Customize the Ribbon – Use customizations to personalize the ribbon the way that you want it. For example, you can create custom tabs and custom groups to contain your frequently used commands.  Note:Ribbon customization is specific to the Microsoft Office program you are working in at the time. Ribbon customization does not apply across the Office programs.

Work together from anywhere

Live broadcast – Broadcast your slide show to people in other locations, whether or not they have PowerPoint installed. Create a video of your presentation—including your transitions, animations, narration, and timings—to share with virtually anyone, any time after your live broadcast.

You can broadcast your slide show to people remotely, whether or not they have PowerPoint installed

Microsoft PowerPoint Web App is an online companion to Microsoft PowerPoint which enables you to extend your PowerPoint experience to the browser. View a high fidelity version of your presentations, make light edits, or view your presentation slide show. Use the familiar PowerPoint interface and some of the same formatting and editing tools, from almost any computer with a Web browser.

Microsoft PowerPoint Mobile 2010 enables you to do light editing for your presentations and is especially designed for easy use on your Windows phone. You can even run your slide show right on your phone.

For more technical notes and information go to: www.lansystems.com/technotes.html 

If you have any questions or need help with the instructions, email me at: mary@lansystems.com.

Microsoft Office 2010: The best new features in Excel

August 2, 2010

[tweetmeme source=”LANSystems” only_single=false]Excel is arguably the most under-utilized Microsoft Office product when it comes to advanced features.  Ask people what features they most like in Excel and they usually describe the spreadsheet and graphing tools.  But that is just a very small part of the capabilities built into Excel.  From tools for statistical, engineering and financial functions, to pivot tables, to Visual Basic for Applications (VBA) programming, you can use Excel for simple to complex data analysis and display with easy to read graphs and charts.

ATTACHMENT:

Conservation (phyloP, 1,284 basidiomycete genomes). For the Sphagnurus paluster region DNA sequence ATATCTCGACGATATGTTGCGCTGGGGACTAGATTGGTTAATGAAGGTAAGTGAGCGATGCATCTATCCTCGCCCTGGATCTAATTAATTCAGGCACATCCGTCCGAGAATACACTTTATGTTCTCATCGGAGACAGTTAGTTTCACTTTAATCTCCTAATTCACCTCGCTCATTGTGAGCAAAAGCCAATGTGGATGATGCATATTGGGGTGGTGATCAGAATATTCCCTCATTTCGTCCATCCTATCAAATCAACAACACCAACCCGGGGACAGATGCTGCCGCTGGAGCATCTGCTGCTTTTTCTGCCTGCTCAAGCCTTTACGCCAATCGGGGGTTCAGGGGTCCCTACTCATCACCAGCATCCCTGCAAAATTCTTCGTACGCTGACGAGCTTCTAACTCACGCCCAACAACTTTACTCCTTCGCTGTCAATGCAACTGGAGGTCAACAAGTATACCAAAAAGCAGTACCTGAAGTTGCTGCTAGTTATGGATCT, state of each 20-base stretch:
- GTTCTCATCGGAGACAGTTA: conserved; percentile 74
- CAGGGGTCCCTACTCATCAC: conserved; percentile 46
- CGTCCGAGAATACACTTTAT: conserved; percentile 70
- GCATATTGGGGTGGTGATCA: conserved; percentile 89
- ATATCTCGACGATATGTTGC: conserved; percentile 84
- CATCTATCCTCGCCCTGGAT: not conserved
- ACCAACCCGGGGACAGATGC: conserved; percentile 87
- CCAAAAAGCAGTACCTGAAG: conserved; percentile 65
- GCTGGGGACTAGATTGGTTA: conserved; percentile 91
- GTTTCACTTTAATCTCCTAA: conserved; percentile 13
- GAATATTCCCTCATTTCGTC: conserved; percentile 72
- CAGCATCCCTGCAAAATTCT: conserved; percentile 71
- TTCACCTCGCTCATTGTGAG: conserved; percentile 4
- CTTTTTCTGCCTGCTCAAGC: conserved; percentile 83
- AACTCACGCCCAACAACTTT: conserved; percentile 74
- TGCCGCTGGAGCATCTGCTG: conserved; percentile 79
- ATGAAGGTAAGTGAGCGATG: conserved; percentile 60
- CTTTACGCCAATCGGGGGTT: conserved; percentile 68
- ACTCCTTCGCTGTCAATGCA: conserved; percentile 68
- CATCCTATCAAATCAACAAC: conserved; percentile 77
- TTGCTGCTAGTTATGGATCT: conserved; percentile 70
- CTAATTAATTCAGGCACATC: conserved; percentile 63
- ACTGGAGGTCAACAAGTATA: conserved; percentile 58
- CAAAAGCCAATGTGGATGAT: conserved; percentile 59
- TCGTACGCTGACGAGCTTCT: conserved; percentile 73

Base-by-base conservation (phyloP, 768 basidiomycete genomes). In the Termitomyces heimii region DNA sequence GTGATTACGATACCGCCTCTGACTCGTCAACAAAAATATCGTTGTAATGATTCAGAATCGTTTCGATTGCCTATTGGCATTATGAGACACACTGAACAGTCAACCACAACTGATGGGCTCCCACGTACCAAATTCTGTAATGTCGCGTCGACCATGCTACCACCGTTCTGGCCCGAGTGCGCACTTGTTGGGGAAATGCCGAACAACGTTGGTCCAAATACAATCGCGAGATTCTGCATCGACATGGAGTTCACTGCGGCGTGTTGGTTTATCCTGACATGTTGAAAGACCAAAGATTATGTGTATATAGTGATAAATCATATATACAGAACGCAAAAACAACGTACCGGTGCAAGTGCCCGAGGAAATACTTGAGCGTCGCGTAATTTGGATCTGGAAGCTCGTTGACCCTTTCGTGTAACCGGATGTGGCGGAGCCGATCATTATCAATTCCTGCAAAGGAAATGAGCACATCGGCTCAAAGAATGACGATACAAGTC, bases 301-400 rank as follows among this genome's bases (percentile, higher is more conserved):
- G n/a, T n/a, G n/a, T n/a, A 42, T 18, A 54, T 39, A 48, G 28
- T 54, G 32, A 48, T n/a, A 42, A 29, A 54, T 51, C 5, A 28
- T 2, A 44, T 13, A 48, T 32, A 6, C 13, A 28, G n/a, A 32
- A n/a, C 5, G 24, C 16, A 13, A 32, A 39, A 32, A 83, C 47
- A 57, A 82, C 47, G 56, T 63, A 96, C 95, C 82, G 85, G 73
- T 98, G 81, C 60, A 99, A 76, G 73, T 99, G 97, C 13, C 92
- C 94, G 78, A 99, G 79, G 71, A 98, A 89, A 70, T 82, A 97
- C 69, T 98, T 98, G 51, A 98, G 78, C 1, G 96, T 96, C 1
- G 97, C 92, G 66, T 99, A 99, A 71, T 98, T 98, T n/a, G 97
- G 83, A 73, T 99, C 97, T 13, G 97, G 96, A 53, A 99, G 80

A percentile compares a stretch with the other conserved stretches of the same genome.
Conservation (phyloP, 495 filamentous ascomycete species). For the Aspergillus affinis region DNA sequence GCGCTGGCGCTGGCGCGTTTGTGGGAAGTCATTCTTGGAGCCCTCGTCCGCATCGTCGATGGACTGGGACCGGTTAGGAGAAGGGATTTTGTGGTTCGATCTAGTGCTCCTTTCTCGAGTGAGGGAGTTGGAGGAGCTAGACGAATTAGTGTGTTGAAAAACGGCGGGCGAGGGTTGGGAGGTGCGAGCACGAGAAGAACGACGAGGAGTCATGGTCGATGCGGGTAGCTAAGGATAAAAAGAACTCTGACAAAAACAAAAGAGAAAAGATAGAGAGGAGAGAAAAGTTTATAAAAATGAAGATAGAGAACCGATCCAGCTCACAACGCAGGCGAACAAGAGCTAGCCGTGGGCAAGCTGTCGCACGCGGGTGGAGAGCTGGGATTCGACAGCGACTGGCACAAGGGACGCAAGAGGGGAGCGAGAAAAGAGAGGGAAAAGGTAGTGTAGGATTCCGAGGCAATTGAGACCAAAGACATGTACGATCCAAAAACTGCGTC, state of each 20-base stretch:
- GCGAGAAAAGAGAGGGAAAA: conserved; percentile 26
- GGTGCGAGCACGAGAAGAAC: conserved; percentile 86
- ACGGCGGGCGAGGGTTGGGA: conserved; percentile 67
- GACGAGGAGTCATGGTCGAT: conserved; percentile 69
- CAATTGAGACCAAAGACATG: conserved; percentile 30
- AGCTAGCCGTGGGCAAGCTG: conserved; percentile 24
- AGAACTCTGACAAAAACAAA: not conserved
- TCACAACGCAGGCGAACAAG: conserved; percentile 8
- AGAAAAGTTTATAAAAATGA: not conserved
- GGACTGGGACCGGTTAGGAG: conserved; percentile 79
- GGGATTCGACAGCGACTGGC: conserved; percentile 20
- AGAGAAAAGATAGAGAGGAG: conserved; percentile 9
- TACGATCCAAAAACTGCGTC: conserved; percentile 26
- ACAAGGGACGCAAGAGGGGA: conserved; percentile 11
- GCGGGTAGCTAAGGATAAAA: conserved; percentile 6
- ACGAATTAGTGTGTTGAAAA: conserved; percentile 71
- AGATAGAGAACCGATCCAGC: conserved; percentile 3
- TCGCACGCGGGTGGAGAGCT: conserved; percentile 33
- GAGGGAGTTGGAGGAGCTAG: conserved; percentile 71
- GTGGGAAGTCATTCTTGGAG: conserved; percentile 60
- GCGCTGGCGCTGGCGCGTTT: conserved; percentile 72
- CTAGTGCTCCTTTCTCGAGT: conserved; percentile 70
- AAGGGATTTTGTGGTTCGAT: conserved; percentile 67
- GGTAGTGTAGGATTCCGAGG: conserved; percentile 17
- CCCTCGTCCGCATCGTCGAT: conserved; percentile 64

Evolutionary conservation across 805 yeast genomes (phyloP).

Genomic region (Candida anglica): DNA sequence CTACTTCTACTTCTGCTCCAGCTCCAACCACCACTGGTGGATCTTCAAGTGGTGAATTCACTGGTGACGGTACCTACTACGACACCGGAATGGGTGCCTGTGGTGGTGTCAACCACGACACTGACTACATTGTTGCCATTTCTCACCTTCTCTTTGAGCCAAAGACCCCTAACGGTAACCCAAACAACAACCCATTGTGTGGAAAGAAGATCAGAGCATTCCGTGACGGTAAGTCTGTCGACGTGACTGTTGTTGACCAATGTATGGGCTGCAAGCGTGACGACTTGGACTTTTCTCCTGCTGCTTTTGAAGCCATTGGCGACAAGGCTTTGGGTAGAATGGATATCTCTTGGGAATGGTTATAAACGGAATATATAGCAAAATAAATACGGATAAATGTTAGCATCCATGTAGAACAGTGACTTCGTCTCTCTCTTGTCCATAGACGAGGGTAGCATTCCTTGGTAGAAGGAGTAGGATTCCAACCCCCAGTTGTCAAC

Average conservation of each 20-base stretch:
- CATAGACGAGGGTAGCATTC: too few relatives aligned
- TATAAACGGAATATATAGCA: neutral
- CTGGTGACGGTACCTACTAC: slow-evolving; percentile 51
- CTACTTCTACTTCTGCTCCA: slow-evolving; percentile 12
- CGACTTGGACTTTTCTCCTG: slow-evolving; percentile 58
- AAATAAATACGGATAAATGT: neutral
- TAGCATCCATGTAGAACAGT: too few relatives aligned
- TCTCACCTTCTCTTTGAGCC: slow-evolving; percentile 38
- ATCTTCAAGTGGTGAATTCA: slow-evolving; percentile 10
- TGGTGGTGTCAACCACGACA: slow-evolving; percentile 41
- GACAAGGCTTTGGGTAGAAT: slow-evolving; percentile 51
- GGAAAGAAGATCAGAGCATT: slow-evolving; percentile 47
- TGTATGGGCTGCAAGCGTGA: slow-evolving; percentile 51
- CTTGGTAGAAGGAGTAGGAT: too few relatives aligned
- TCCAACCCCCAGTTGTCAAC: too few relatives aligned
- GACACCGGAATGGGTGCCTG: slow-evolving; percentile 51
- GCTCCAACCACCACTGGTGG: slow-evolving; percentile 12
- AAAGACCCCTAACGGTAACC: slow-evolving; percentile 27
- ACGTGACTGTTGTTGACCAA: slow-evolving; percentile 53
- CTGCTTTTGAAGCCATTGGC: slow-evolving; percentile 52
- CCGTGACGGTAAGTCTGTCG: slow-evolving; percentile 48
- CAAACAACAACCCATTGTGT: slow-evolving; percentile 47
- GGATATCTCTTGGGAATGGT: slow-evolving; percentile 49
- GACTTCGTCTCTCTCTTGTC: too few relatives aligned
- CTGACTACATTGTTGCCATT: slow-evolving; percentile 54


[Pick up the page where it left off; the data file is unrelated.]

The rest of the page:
If you haven’t used the advanced tools in Excel, start by trying the new features to get the most from your software investment. Analyze your data to discover patterns or trends, then display with graphs and charts that illuminate the best course of action.  With a little practice, you will improve your ability to study large data sets and make the most informed decisions. 

Make fast, effective comparisons 

Sparklines – Use sparklines to graphically display data in a single cell.  You can display data in line, column or win/loss format to highlight trends. On the Insert tab, choose the type of Sparkline and your data range.  Customize your sparklines for optimum effect by selecting the sparkline and choosing the Design tab. 

 

 

 

 

  

Slicer – Slicers are filtering components that allow you to slice-and-dice your data without having to open drop down lists.  Slicers make it easier to segment and filter data in PivotTables for high powered business intelligence. 

Step up your analysis

  

Search Filter – Use the new Search Filter to quickly and easily narrow your search in tables, PivotTable, and PivotChart views. You can instantly sort through a million or more items.

  

PowerPivot (formerly called Project “Gemini”) Add-In – Groundbreaking technology that allows you streamlined integration of data from multiple sources and lightning-fast manipulation of large data sets with up to millions of rows. Effortlessly publish and share analysis through Microsoft SharePoint Server 2010 and have other users enjoy the same Slicer and fast-query capabilities when working on their Excel Services report.

 

 

 

Backstage – The Microsoft Office Backstage view replaces the traditional file menu with an ergonomic approach that uses In and Out features for efficiency.  The improved Ribbon lets you access your favorite commands quickly and create custom tabs to personalize the way you work.